Collaborators, clients:
The project is expected to yield information relevant to the modeling of surface water flows in the Everglades.
There are a number of organizations in which this type of modeling is being conducted. These include the South
Florida Water Management District, the Army Corps of Engineers, the National Park Service as well as the USGS.

USGS researchers that have used the results of this study to date include:

  • Jonathan K. Lee, PhD, USGS/ERIWRD/NRP, Project Chief: Vegetative Resistance to Flow Study
  • Eric D. Swain, PhD, USGSJER/WRD/Miami Subdistrict Office, Project Chief: SICS Surface Water Flow Modeling Study
Sources of historical data for this study include:
  • Ed German, USGSIERIWRD/Orlando Subdistrict Office
  • Dewitt Smith, National Park Service
  • Angela Chong, South Florida Water Management District

WORK PLAN
Time line (FY 1999 to project end): List MAJOR tasks and deliverables by fiscal year and indicate key staff
responsible for each.

Prior to October 1, 1998

  • All wind cowling/flume experiments will be completed and the wind cowling will have been dismantled
  • Preliminary results of both the field data analysis and the wind/cowling flume work will have been presented at a conference sponsored by the American Geophysical Union and one sponsored jointly by the Woods Hole Oceanographic Institution and the Office of Naval Research.
  • Numerous historical wind data sets will have been assembled from multiple sources, including the USGS, Everglades National Park and the South Florida Water Management District.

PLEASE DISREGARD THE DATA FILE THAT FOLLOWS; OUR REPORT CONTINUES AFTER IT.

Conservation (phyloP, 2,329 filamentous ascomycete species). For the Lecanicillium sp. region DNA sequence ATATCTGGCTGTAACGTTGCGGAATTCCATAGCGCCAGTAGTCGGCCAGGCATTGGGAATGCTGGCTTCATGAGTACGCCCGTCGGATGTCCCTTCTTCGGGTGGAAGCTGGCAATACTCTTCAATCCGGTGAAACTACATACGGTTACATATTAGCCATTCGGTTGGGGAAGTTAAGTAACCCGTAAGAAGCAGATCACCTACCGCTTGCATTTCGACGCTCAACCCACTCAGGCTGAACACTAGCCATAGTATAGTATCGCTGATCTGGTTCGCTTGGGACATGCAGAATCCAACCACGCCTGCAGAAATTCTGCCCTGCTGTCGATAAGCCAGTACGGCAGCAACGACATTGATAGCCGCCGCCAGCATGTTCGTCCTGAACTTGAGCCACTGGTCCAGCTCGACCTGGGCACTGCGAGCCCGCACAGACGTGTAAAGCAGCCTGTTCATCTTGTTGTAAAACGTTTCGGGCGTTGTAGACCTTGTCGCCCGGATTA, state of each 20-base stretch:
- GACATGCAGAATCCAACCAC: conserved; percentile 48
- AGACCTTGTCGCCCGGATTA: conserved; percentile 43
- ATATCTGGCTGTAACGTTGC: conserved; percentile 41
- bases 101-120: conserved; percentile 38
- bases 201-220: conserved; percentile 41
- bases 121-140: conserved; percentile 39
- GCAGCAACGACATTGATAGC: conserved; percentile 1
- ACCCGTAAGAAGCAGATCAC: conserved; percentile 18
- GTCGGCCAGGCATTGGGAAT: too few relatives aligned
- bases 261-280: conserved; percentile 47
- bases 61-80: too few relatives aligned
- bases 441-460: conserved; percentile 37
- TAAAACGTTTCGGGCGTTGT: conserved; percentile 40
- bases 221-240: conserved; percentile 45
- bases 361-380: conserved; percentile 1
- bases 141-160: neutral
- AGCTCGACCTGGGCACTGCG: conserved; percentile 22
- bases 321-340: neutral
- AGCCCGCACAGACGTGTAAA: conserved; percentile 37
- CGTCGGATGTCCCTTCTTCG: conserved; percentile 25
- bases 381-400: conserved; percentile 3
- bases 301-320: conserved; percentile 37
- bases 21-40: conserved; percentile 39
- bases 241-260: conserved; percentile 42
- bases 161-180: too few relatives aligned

October 1, 1998
  • Conclusion of preliminary analysis of laboratory wind-driven flow data and creation of draft fact sheet.
  • Conclusion of analysis of historical field wind data and creation of draft fact sheet.
  • Provision of updated wind data to USGS surface water flow modelers for use in the Taylor Slough region model.
January 1, 1999
  • Formulation of initial wind stress momentum transfer relationships for flow models of South Florida.
  • Conclusion of analysis of laboratory wind-driven flow data and publication of fact sheet.
  • Publication of fact sheet on analysis of historical field wind data in the Taylor Slough region.
April 1, 1999
  • Integration of wind stress formulation into flow model of South Florida and conclusion of preliminary testing of these formulations.
  • Update of fact sheets as necessary.
October 1, 1999
  • Final refinement of wind stress formulations for flow models of South Florida.
  • Directorís approval of peer-reviewed journal article describing wind characteristics of Taylor Slough region.
  • Directorís approval of peer-reviewed journal article describing results of wind cowling/flume experiments.

FY 1999 activities: Statement of the work to be undertaken in FY 1999 and a description of the methods and procedures.

Activities for this fiscal year will consist primarily of analysis, summarization and publication of the data accumulated from historical field sites and the wind cowling/flume experiments. In addition, these data will be processed in such a way that it can be passed along as necessary for use in the USGSís surface water flow model of the Taylor Slough region.

Historical field wind data will be analyzed to identify the important space and time scales of variation. This analysis will be done using simple statistical methods as well as more advanced techniques such as spectral analysis and empirical orthogonal function analysis.